Liz Sherman said she feels like a living miracle after beating endometrial cancer.

Liz Sherman had big plans for her sabbatical, which was to be a well-deserved reward for many years of teaching Spanish. She intended to travel and to indulge in two of her other passions, opera and art.

But Liz's life took a dramatic turn when her gynecologist found a cyst in her uterus during a routine ultrasound. At her doctor's recommendation, she put her trust in the gynecologic oncology team at Memorial Sloan Kettering Cancer Center—starting with gynecologic oncologist Elizabeth Jewell, who diagnosed Liz with a rare and aggressive form of endometrial (uterine) cancer.

"Suddenly my job was all about getting better," Liz recalls of that pivotal moment in 2011. "After that, I would turn my focus to rebuilding my life."

Taking Charge of Her Treatment

A hysterectomy was necessary, but with Dr. Jewell about to begin maternity leave, fellow surgeon Mario M. Leitao Jr. took over Liz's care. As Director of MSK's Minimal Access and Robotic Surgery Program, Dr. Leitao determined that Liz would be an ideal candidate for robotic surgery, which requires smaller incisions and generally results in a quicker recovery.

"To perform a robot-assisted hysterectomy, I sit at the machine, immediately next to my patient, and I operate using finger and foot controls on the console that mimic my movements as I remove the tumor," Dr. Leitao explains. "I see everything through a highly magnified 3-D system, enabling me to visualize the surgery even more clearly than if I was operating without the robot."

Based upon her particular type of uterine cancer and the possibility that it might spread, Dr. Leitao and Liz's medical oncologist, Katherine Bell-McGuinn, recommended a regimen of chemotherapy to eliminate any remaining cancer cells in her body and prevent metastasis. "We all agreed about the course of treatment, and I felt like we were working as a team," Liz says.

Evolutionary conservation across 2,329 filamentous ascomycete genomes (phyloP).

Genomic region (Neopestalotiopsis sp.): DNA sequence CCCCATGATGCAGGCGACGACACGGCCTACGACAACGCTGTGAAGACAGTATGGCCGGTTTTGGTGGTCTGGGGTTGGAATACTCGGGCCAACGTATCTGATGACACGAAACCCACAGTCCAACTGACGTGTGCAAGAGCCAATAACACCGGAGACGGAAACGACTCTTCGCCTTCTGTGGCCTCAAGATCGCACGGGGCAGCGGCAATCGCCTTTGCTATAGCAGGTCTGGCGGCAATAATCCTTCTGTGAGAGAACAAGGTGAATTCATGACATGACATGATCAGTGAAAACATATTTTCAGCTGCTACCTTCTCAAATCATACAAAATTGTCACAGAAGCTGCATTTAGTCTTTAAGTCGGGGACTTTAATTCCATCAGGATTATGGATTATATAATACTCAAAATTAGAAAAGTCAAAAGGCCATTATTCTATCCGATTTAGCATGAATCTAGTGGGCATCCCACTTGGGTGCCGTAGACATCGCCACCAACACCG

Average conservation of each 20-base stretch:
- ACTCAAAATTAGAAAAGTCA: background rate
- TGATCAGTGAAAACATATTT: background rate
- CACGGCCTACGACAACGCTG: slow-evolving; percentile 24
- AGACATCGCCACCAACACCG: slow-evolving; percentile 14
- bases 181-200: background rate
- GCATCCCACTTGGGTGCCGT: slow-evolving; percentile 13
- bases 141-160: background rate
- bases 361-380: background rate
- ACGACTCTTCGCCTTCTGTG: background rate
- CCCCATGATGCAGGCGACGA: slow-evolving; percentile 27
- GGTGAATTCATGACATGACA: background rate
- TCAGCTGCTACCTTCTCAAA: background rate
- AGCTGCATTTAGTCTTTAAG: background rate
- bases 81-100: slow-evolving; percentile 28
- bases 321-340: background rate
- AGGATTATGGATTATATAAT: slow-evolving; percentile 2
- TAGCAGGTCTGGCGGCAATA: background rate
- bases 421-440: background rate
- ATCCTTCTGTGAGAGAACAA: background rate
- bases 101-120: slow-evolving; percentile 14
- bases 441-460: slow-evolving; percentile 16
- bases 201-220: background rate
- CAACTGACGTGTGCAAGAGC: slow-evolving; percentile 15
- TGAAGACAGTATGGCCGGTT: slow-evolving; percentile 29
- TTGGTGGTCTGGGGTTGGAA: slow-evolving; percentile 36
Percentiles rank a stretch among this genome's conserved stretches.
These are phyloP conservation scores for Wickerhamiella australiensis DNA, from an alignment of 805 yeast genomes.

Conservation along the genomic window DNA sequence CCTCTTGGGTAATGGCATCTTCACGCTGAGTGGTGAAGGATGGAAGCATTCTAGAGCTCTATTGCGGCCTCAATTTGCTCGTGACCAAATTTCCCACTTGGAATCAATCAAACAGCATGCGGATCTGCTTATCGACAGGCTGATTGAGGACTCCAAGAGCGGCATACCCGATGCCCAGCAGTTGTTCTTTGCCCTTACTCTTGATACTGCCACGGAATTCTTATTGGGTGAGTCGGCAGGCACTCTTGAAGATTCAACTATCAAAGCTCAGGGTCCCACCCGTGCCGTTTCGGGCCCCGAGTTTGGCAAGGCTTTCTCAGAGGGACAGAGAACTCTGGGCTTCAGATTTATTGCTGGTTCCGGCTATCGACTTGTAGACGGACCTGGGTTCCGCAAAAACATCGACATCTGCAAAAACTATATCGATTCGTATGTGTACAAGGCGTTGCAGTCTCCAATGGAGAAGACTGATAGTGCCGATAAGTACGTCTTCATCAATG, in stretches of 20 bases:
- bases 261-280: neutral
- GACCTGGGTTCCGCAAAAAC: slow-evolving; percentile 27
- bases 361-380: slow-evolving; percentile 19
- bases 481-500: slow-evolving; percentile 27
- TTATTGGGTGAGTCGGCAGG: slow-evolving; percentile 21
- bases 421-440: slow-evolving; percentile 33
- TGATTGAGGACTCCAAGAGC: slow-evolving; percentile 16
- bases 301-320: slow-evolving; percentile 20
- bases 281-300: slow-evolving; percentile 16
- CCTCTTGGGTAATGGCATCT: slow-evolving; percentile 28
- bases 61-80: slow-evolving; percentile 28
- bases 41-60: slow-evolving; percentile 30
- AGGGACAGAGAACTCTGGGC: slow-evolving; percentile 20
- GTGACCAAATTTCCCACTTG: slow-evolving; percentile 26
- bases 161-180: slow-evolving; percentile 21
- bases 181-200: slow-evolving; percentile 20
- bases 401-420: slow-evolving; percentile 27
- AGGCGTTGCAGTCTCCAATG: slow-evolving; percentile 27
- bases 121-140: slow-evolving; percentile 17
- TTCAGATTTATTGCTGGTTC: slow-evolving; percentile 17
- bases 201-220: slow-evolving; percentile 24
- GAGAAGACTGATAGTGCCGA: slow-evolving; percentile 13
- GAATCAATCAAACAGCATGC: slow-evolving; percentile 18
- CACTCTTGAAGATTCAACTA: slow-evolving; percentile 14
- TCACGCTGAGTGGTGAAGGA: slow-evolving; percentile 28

The Next Chapter

After the chemotherapy, Liz's doctors declared her cancer free. Due to the successful robotics procedure performed by Dr. Leitao, she could now face one more challenge: surgery to repair a cervical myelopathy—damage to the portion of the spinal cord in the neck.

It was worth going through all of this to regain my life. I'm doing everything I want to do, and I couldn't ask for anything more.

— Liz Sherman

Feeling like "a living miracle," Liz says it did not take long to hatch a plan for the next chapter of her life. She began a substitute-teaching job at the school from which she retired. The following year she began teaching at a local college and also enrolled in a doctoral program in executive leadership. And last summer, she fulfilled a lifelong dream of going to Vienna to visit Mozart's birthplace and attended an opera at the Vienna State Opera. Soon, she plans to begin volunteering at MSK.

As a way to express her gratitude for her restored health, Liz is making an estate gift to MSK's endometrial cancer research program. In addition, she's established an online giving page to encourage family and friends to contribute to MSK in lieu of material gifts.

Today, at 73 and feeling full of verve, Liz says, "It was worth going through all of this to regain my life. I'm doing everything I want to do, and I couldn't ask for anything more."

Memorial Sloan Kettering gratefully acknowledges her visionary commitment to the Center's future and recognizes her as a member of the Cullum Society.

Click here to read other inspiring stories of support.

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